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Mid-Career Insurance

There’s a saying when it comes to life insurance:  “What would you like your life insurance to do for you?”  It replaces income, can pay for long term care expenses, and can supplement your retirement income, among other things.

Life insurance is a part of your overall financial planning and your needs may change as you enter your mid-career years.

The question to ask in mid-career is:  has your life outpaced your insurance coverage?

You may be surprised how much life insurance it takes to cover your current interests, which may have grown in the last 10-20 years since you entered the workforce.  That’s why career building and insurance planning should be considered in tandem.


Take a typical dual income household.  Let’s say each spouse earns $70,000 per year.  Assuming 20% for income taxes, that leaves $70,000 x 80% = $56,000 in annual income or $4,667 in monthly income per spouse.  The combined monthly household budget may be double that, around $9,300.

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How much life insurance would it take to replace either spouse’s income?

Each spouse may use life insurance to replace the lost income of the other spouse as a way to manage the financial risk of a spouse dying.  That would help ensure the surviving spouse would have the income to continue to pay for medical insurance, college savings, car payments, mortgage payments, utilities, etc.

To generate $4,667 to replace a deceased spouse’s income the surviving spouse would need a reliable annual rate of return–because that money must be available when the bills are due.  Let’s say 5%.  Each spouse may, therefore, need $1,400,000 in life insurance coverage.

How did I get that number?

If the surviving spouse invested the (tax-free) death benefit of $1,400,000 at a 5% rate of return, it would generate $70,000 of taxable income.  After subtracting 20% for income taxes, that leaves $56,000 annually or $4,667 per month, the amount to replace the deceased spouse’s income.  That income may be generated for the duration of the surviving spouse’s life.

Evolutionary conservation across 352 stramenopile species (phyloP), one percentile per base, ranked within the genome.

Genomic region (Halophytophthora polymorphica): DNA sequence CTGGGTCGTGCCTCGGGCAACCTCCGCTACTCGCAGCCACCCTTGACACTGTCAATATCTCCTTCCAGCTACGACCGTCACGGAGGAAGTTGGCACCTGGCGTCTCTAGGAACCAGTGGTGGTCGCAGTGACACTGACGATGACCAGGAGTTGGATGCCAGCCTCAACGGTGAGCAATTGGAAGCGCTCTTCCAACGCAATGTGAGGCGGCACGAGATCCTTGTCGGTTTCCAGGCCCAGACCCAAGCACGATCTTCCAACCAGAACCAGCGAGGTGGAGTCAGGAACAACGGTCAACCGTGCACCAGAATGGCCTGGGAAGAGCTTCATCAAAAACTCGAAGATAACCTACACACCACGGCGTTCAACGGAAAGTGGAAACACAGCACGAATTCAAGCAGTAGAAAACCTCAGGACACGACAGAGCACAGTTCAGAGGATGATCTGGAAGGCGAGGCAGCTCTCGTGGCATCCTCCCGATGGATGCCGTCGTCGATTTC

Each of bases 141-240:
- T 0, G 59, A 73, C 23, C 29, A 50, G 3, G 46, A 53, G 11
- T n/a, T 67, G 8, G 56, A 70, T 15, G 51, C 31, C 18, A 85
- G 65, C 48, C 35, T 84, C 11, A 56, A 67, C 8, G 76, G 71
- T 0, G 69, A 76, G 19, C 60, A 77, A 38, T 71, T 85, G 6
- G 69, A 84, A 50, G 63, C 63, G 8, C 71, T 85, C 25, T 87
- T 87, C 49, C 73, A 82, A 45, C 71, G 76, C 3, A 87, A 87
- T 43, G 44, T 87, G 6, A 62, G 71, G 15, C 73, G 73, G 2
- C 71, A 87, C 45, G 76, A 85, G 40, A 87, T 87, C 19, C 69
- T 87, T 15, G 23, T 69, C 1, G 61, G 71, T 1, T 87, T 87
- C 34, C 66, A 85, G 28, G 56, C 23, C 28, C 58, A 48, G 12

There is no way to replace an individual but we can manage the financial risk related to losing that individual so the surviving family has the means to continue to pursue life’s needs and dreams.  That takes some financial planning.

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Life Insurance Multitasks–Just Like You

If you think of life insurance as just a death benefit, think again.  It’s true that term insurance is simple, has a premium and a death benefit, and not much else.  But permanent life insurance can be designed to do a lot more.  It can multitask, just like you do.

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Pay Long Term Care Expenses

If you’ve ever helped to care for an elderly relative or helped to arrange for a home health aide for that relative, you may have at some point added up the cost of that aide.  It’s a major sacrifice of money and/or time.  It’s estimated that 70% of Americans will need to pay for such care at some point in their life.  That’s a probability that you will need this type of care.  You should plan for probabilities.

Did you know there are different strategies to use a life insurance policy to pay for these kinds of expenses?

  • Some strategies use the cash value in the policy to pay for long term care expenses
  • Some policy features allow you to use the death benefit to pay for long term care expenses

Either strategy is designed to use the life insurance policy during your life.  Unlike standalone long term care insurance policies, a life insurance policy with a long term component is not a “use-it-or-lose-it” policy.  There’s a benefit for the insured or a benefit for the beneficiary or for both.

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Tax-Free Retirement Income

In the same way one may use the accumulated cash value in a life insurance policy to pay for long term care expenses, there are no restrictions on the use of policy cash value.  It can be used to supplement retirement income–as an additional layer of income stacked on top of Social Security–and if taken as a loan (not a withdrawal from the policy), the income is tax-free.

Using life insurance for tax-free retirement income, called a life insurance retirement plan or LIRP, is one thoughtful way to help insulate your income needs against the risk of higher income tax rates.

Note:  Using a policy’s cash value for outside-the-policy needs, such as for retirement income, can be a viable financial strategy but it needs to be pursued with care.

A policy’s cash value is primarily designed to sustain the policy’s death benefit–the primary purpose of a life insurance policy.  Unless the policy is designed for outside cash use, draining a policy of cash value may lead to the policy lapsing prior to the insured’s death which may trigger a taxable event for the owner of that policy.


  • Life insurance helps manage the financial risk to a household
  • Life insurance can be used to pay for long term care expenses
  • Life insurance can be used to supplement retirement income

What do you want your life insurance to do for you?

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